-No, the speed stability of turntables (even the best), does not equal that of digital sources playing digital recordings. That is what my ears have always, reluctantly, told me. That is the one area, where, for me, digital has it all over analog. It may be acceptable, or even very good, but depending on how sensitive you are to this parameter, it is there to hear.
-Be careful with belt tension on VPI's. Don't assume that more tension is better. May be better for start-up speed, but not necessarily for speed stabiltiy. In fact, I have found that on my TNT, less is better. There is a "sweet spot", where the belt has enough tension to maintain good speed, but not so much tension that the belt wants to creep up or down the platter, and add to the problem.
-Make sure your table is ABSOLUTELY level. If possible check the pulley on the motor (or flywheel) and make sure that it is level. And make sure that it is CLEAN.
-The SDS helped a great deal. Best upgrade, that I have made to a VPI, ever.
I look forward to other experiences from VPI owners.
Hi had the same problem, but on my NAD 533 TT. I initially though it was the belt. It however turned out that the motor spindle/pulley, on which the belt rests, had got spoilt (the brushes inside the spindle became defective). The belt was therefore slipping, causing a variation in speed and therefore the pitch.
I don't know if the VPI has a similar system (of a belt being driven by a spindle which in turn drives the platter) as the NAD
Frogman, You wrote, "No, the speed stability of turntables (even the best), does not equal that of digital sources playing digital recordings." What turntables have you actually auditioned for this property that you would characterize as "the best"? I don't mean to be provocative, but all of us occasionally make hyperbolic statements. Also, when you speak here of "speed stability" are you referring to accuracy (i.e., fidelity to the 33.33 rpm standard) or to constancy (i.e., ability to maintain the exact same speed over short time intervals while listening to music as judged by pitch constancy)? I think you would find that the best direct-drive and idler-drive turntables do very well on both counts, so well that you would no longer even think of the digital analogy. I think the finest belt-drive tables aided by a good motor controller would also cause you to re-think your statement, but I myself have not heard any of those for any length of time in my own system.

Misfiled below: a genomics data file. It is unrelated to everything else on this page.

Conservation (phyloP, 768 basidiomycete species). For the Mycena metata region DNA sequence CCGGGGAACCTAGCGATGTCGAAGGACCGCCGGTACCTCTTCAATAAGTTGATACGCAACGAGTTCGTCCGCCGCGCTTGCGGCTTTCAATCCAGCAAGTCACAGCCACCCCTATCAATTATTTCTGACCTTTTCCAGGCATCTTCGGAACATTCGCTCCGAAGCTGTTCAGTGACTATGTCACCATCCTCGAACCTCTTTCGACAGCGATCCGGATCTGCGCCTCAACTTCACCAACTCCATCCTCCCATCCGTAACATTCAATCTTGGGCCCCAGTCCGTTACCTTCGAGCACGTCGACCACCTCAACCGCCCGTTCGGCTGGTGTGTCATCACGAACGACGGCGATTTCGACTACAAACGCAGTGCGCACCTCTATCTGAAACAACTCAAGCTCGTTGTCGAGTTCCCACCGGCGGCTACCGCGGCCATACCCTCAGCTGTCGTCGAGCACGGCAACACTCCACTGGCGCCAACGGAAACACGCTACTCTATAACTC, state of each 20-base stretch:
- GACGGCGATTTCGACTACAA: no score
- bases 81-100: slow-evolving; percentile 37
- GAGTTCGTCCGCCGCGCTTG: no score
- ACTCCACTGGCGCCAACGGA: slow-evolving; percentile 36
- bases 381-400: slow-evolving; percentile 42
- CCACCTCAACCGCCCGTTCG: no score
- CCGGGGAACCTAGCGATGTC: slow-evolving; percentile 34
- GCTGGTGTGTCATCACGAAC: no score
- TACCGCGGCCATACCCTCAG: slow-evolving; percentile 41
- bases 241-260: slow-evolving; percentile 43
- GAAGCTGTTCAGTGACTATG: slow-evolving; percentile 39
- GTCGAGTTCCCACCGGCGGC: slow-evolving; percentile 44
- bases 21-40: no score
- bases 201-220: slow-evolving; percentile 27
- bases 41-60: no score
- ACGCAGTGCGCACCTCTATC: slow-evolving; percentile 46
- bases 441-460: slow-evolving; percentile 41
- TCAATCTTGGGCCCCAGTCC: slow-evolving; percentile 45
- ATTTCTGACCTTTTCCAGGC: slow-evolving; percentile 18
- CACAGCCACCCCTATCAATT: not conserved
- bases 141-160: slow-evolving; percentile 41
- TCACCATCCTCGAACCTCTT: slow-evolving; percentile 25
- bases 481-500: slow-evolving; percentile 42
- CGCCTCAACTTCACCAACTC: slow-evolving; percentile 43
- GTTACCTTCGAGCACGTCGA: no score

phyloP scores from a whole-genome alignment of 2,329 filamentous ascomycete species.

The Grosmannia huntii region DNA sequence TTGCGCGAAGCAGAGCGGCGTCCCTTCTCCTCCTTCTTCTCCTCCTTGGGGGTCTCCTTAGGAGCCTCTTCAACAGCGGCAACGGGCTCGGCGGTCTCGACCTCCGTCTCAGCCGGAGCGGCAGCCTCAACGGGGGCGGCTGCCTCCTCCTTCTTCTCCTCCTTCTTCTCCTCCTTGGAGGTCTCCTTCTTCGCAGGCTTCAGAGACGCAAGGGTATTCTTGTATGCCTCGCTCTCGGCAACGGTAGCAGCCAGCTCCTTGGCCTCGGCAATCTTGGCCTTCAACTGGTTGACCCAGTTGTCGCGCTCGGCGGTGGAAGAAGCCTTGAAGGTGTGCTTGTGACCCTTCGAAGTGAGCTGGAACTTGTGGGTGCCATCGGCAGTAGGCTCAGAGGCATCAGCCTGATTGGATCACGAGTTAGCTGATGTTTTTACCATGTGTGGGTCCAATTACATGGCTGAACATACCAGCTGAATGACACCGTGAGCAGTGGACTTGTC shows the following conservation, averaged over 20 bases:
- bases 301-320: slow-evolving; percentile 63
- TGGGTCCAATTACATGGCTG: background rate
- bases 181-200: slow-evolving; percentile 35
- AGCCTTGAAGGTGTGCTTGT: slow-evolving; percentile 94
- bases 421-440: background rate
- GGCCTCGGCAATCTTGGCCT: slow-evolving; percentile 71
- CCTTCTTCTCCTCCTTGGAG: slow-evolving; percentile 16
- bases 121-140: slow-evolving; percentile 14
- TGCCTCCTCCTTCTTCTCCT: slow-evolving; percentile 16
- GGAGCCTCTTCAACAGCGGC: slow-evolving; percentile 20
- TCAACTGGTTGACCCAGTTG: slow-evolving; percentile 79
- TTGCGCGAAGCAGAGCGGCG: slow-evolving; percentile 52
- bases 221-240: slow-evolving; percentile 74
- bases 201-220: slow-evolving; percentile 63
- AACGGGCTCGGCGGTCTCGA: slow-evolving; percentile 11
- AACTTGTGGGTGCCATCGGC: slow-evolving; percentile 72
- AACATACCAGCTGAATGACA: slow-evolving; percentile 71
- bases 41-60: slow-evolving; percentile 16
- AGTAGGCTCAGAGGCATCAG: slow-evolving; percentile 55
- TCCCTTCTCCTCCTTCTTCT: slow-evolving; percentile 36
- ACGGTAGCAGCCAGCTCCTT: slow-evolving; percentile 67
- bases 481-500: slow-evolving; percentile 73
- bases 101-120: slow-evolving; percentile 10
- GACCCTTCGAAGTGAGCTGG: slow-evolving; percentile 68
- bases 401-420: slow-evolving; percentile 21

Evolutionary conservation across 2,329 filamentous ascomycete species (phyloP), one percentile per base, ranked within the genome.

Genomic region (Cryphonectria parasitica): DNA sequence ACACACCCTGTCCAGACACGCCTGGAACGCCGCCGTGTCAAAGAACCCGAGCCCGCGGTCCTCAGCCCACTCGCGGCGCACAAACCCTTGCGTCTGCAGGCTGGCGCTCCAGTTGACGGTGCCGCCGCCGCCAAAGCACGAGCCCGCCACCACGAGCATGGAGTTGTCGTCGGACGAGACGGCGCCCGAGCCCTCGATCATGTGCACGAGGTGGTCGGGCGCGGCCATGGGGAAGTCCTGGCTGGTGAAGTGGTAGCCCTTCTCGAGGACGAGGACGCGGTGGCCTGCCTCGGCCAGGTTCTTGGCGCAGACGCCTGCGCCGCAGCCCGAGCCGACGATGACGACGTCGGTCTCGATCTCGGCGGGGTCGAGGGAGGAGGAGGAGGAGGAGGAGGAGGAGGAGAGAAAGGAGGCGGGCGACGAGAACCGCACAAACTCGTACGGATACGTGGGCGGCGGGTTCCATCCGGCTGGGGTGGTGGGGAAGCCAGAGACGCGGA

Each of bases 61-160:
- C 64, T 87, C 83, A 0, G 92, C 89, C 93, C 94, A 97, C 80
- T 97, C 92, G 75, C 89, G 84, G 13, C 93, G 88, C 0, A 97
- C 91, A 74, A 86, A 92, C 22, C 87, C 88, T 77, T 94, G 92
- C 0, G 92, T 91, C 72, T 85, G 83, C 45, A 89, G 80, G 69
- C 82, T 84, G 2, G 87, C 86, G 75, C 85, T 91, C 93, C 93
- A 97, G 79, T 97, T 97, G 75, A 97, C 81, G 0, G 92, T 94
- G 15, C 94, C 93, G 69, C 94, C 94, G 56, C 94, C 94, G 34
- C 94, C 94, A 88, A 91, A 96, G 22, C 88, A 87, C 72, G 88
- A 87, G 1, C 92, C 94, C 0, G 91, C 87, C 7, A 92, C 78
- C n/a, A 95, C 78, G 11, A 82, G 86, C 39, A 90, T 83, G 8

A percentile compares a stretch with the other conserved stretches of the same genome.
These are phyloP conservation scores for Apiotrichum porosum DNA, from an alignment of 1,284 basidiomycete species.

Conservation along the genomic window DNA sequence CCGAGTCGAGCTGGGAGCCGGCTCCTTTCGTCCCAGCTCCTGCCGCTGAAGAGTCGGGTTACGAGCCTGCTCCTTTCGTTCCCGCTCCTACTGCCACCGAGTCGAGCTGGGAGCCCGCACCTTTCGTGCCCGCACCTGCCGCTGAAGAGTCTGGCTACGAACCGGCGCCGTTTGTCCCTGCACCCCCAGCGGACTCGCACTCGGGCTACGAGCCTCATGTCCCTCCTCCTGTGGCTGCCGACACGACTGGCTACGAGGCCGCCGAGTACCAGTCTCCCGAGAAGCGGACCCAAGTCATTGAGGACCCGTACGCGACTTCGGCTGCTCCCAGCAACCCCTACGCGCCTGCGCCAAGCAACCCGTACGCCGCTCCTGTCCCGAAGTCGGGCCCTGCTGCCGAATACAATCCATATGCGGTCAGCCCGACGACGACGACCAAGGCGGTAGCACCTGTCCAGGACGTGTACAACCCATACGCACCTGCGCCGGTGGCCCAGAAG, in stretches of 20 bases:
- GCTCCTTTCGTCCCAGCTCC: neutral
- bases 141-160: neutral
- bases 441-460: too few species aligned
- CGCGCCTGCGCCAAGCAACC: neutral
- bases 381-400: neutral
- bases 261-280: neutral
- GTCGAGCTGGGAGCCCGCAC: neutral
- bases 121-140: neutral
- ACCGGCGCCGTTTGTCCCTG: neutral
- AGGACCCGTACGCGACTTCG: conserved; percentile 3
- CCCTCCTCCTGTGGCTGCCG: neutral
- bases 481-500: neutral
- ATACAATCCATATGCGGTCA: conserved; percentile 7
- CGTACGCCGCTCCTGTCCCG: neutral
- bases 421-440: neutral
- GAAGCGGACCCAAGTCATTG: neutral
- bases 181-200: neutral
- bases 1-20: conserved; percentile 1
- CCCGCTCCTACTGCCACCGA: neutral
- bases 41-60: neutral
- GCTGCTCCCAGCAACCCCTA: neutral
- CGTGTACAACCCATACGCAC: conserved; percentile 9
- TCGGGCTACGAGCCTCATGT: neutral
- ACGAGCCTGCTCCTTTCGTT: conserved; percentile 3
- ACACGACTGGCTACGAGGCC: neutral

Lewm, I knew fully well that my comment would raise some eyebrows; I stand by them.
Having said that, I will gladly answer your questions. I am speaking about, as you put it, "constancy", not accuracy. I think the term "stability" is self-explanatory. I have listened to many tables over the thirty five years or so that I have been buying records. Those that I have fairly extensive experience with (althought not in my system, with the exception of the Linn), that I think could reasonably be included in the category of "the best" include: Goldmund Reference and Studio, Rockport Sirius, fully tweaked-out Linn, Technics SP10 MK2, SME, and Forsell. For the record, my favorite of those were the Goldmund Studio, and the Forsell. Of course, the other equipment in use at the time played a major role in the end result. I am tempted to include my own TNT6/ET2 set-up in that group, but although it is very good, I am not convinced, yet, that I can live with it for the long term.